Husky Energy oil spill takes the fun out of summer in Prince Albert, Sask.

It’s hot in Prince Albert, and with tight water restrictions in place, there’s little relief.

Water slides, pools and splash pads shut down

The water slide in Prince Albert is shut down as officials work to set up a temporary water supply in the wake of the Husky Energy spill. (CBC)

It's hot in Prince Albert, and with tight water restrictions in place, there's little relief.

The kids are pretty hot.- Merinda Callen

While much of the talk in the wake of the Husky Energy spill has been about drinking water, the city's mayor has identified another important issue.

"Lots of our population can't afford to go to a cabin at the lake or water-skiing, so our water slides and our pools and everything, our water complex, is their summer holidays," said Greg Dionne on Tuesday.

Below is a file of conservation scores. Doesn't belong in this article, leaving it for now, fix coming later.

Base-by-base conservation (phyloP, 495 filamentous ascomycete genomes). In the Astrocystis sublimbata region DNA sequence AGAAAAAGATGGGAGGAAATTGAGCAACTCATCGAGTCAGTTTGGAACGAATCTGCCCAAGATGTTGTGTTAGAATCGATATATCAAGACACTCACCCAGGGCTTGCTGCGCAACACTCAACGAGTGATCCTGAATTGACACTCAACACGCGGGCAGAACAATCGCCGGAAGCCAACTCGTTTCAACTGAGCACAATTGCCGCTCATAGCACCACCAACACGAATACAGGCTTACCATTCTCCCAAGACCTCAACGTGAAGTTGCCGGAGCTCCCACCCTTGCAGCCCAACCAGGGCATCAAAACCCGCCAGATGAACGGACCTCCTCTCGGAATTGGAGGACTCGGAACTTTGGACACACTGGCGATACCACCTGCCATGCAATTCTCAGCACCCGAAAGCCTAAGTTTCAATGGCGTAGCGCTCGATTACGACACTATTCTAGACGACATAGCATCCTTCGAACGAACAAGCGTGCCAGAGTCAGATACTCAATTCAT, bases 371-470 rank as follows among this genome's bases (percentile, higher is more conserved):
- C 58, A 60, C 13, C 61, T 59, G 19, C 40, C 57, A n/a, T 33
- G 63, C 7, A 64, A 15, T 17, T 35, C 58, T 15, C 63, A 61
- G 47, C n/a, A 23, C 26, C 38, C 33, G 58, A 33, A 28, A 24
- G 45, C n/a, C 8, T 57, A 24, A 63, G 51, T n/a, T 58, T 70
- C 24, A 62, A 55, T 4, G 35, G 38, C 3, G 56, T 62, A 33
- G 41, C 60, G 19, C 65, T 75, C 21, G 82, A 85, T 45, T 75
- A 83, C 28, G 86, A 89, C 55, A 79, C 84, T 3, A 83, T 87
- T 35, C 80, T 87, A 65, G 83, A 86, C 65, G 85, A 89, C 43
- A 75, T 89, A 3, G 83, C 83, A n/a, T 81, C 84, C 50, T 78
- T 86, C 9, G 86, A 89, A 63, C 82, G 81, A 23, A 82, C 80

All the fun stuff is shut down, because water is now precious in the city.

Thirteen-year-old Isaac Knise offered this concise observation.

"It's just not even good man."

'Some can't simply pack up and go to the lake'

It could be awhile until it gets good.

There's no guarantee that the water slide, the pools, or the splash pads will open once the temporary water line is connected, and it could be months before the oil is cleaned from the North Saskatchewan River, Prince Albert's permanent source for drinking water.

"It's sad for the kids, that's all they got, some kids, is the water park and they can't afford to go, they got no cabins and stuff," said resident Greg Rydde.

It could be a long hot summer in Prince Albert, for children, and their parents.

"We are unable to go to the paddling pools or to the sprinkler parks and we can't fill up our pool in the backyard, so the kids are pretty hot," said a frustrated Merinda Challen. 


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